Location: Screwworm Research2010 Annual Report
1a. Objectives (from AD-416)
Develop molecular genetic techniques for identifying the geographic origin of screwworm samples. The successful exclusion of screwworms from eradicated, as well as from historically non-endemic, areas relies on the accurate and timely identification of suspicious samples and would be greatly enhanced with identification of the origin of outbreaks. In previous research by the collaborator from UN-L, molecular genetic techniques including random amplified polymorphic DNA (RAPD) and amplified fragment length polymorphisms (AFLP) have shown usefulness in identifying ambiguous samples and promise for determining their geographic origin: these techniques need further optimization and standardization. Additionally, genetic variability identified from the molecular data may then be analyzed in a Geographical Information System (GIS) for landscape distribution of genetic variation. If geographic barriers are shown to inhibit movements of screwworms, as inferred by genetic differences, then these barriers would be useful to establishing new eradication programs. Full success of this project will provide primers to identify the species and the geographic area of origin for all life stages of screwworms, providing a valuable new tool for eradication and exclusion personnel responding to suspected outbreaks.
1b. Approach (from AD-416)
Standard Protocols, developed in the Genetics Laboratory of the Department of Entomology at UN-L, for RAPD and AFLP have shown potential for both species identification and determination of geographic origin. They will be used to further explore and catalog genetic variability of screwworm samples collected from different geographic regions (more than 5 areas) of South America; more than two sub-samples, separated by several weeks, will be collected. We will use Landsat TM imagery of the study sites to select areas of favorable screwworm habitat: this will streamline the field collections for each of the areas. Banding patterns for each technique will be evaluated for uniqueness of 'DNA fingerprints'. Band(s), from either or both techniques, that are unique (for identifying the geographic origin of screwworms) and consistently produced on gels will be excised from the gel, sequenced, and primers developed and tested for unique amplification from screwworm samples from different geographic origins. Resultant analyses of molecular data, particularly distance matrices and dendrograms that summarize genetic variability, will be used in GIS analysis for visualizing spatial population structures for the remaining areas of native screwworm populations. We will analyze differences in DNA 'fingerprints', and possibly limited sequence differences, of geographically different populations of screwworm. All spatial and geographical analysis will be performed using ESRI ARCGIS 8. Kridging, a spatial modeling technique, will be used on these structures to identify geographic areas of high genetic variability.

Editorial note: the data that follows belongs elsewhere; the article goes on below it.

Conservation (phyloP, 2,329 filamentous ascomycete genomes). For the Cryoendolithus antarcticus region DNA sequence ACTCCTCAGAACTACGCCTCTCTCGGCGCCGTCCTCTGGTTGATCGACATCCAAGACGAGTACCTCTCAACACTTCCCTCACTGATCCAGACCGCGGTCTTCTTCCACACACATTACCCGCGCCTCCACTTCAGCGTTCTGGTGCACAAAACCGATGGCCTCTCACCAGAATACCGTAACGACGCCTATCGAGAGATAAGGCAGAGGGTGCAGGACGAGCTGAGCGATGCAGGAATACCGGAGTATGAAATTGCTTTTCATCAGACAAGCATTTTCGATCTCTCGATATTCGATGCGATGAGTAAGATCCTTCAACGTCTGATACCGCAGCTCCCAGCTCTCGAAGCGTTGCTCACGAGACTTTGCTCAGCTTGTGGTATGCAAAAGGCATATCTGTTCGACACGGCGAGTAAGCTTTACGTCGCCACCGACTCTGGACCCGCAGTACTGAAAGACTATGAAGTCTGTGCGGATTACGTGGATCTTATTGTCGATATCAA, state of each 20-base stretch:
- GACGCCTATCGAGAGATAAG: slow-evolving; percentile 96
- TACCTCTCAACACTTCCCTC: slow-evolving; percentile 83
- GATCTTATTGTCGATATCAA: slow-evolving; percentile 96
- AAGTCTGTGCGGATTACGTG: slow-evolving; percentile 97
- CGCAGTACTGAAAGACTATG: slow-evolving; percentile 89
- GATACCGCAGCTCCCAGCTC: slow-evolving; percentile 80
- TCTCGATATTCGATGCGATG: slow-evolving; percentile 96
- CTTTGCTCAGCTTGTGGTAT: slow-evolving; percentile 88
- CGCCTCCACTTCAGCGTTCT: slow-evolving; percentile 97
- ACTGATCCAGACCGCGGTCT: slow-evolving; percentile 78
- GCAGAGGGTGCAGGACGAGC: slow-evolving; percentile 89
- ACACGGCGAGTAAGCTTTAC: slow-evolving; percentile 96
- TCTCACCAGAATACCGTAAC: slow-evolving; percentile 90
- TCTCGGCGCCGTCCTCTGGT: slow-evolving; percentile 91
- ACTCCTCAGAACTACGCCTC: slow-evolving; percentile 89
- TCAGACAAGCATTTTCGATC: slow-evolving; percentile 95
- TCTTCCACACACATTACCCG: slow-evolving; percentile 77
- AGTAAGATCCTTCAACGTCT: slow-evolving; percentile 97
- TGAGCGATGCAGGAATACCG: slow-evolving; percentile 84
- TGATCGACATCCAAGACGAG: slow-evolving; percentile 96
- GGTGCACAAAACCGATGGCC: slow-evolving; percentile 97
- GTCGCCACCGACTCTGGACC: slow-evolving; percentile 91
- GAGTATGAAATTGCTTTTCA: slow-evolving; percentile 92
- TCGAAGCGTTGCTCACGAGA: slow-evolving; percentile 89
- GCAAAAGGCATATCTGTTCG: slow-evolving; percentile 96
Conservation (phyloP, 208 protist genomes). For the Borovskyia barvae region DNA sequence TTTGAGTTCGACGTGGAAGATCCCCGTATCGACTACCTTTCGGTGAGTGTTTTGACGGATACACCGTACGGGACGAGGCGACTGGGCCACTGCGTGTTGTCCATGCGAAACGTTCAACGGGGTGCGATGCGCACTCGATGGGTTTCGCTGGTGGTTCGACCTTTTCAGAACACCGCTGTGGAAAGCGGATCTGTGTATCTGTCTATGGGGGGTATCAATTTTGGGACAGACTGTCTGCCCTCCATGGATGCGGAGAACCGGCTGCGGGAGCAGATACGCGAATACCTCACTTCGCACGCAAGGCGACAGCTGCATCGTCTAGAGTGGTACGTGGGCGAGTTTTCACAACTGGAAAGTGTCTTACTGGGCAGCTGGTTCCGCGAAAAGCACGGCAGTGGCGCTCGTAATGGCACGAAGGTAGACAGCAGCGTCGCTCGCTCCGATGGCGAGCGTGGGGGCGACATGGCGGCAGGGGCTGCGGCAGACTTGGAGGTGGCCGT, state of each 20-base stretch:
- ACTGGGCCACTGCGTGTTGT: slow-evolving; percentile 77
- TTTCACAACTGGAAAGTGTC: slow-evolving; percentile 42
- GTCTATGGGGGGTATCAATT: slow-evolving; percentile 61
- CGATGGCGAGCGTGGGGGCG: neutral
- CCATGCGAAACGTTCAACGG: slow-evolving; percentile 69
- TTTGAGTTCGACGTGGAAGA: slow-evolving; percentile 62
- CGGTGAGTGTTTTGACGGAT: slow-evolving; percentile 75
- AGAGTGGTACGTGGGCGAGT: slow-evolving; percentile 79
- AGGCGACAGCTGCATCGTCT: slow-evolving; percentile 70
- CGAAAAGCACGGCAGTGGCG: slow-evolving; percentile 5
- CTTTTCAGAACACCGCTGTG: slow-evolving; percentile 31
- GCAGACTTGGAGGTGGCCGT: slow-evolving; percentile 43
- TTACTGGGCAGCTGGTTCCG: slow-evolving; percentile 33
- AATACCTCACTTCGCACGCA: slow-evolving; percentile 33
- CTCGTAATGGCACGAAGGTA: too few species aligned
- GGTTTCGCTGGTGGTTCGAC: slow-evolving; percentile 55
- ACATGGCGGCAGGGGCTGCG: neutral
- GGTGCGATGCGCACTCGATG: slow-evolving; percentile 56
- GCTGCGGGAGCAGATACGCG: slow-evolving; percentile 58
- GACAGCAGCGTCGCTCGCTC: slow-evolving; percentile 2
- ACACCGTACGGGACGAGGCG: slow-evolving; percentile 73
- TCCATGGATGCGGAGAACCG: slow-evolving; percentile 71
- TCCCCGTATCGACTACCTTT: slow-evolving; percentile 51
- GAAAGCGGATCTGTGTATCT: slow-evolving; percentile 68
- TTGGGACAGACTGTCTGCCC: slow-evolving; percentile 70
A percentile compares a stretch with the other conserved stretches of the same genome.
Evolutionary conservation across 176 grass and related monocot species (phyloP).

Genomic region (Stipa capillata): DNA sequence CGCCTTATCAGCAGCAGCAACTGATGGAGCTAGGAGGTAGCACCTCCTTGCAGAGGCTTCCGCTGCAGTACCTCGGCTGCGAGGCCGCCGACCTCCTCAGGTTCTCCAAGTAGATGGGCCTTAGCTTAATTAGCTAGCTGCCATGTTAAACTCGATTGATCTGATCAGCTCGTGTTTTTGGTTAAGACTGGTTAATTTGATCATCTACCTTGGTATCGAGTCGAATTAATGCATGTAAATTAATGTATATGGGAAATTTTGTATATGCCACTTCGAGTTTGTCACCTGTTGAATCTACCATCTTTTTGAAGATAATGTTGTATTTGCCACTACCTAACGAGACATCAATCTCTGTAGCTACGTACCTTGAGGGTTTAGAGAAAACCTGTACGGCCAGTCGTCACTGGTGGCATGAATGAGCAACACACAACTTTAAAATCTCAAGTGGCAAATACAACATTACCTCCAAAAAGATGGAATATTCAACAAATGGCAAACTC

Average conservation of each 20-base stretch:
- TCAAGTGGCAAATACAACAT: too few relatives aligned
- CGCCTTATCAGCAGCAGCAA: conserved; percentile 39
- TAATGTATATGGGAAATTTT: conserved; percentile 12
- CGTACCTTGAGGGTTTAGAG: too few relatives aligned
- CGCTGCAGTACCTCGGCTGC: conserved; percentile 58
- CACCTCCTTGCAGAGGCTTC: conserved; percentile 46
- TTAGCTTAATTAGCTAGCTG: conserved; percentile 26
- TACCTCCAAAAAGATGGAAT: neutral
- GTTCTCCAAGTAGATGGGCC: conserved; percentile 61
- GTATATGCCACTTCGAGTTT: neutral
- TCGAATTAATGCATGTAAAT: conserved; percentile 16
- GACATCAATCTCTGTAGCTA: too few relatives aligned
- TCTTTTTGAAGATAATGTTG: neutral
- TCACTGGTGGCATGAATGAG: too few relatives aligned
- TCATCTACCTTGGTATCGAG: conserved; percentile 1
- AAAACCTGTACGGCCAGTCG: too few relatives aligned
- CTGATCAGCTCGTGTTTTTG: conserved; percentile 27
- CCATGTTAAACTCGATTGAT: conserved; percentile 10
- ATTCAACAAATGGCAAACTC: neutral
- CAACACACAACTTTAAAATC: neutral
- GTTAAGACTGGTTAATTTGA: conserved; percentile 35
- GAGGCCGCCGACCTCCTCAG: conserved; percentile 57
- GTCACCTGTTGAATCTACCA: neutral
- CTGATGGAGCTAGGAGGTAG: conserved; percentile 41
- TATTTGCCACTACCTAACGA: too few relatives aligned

3. Progress Report
A Ph.D. student has conducted clinical analysis, using the technique called random amplified polymorphic DNA - polymerase chain reaction (RAPD-PCR), of unknown samples of screwworm larvae sent from the outbreak in Panama (May 2009). These analyses took much of the student's time. Progress was made toward sequencing DNA bands from RAPD-PCR for use in developing a marker unique towards screwworms, an important first step in rapid, positive identification of new cases of screwworms. The student is now awaiting samples from South America and other regions where screwworm is endemic so to begin genetic analysis and compare DNA "fingerprints". This work will help determine spatial distribution of genetic subtypes of screwworm flies across their current range. The ADODR monitored the progress of this project by communicating weekly by telephone and email with cooperator, as well as through face-to-face meetings with the cooperator at least 3 times per year.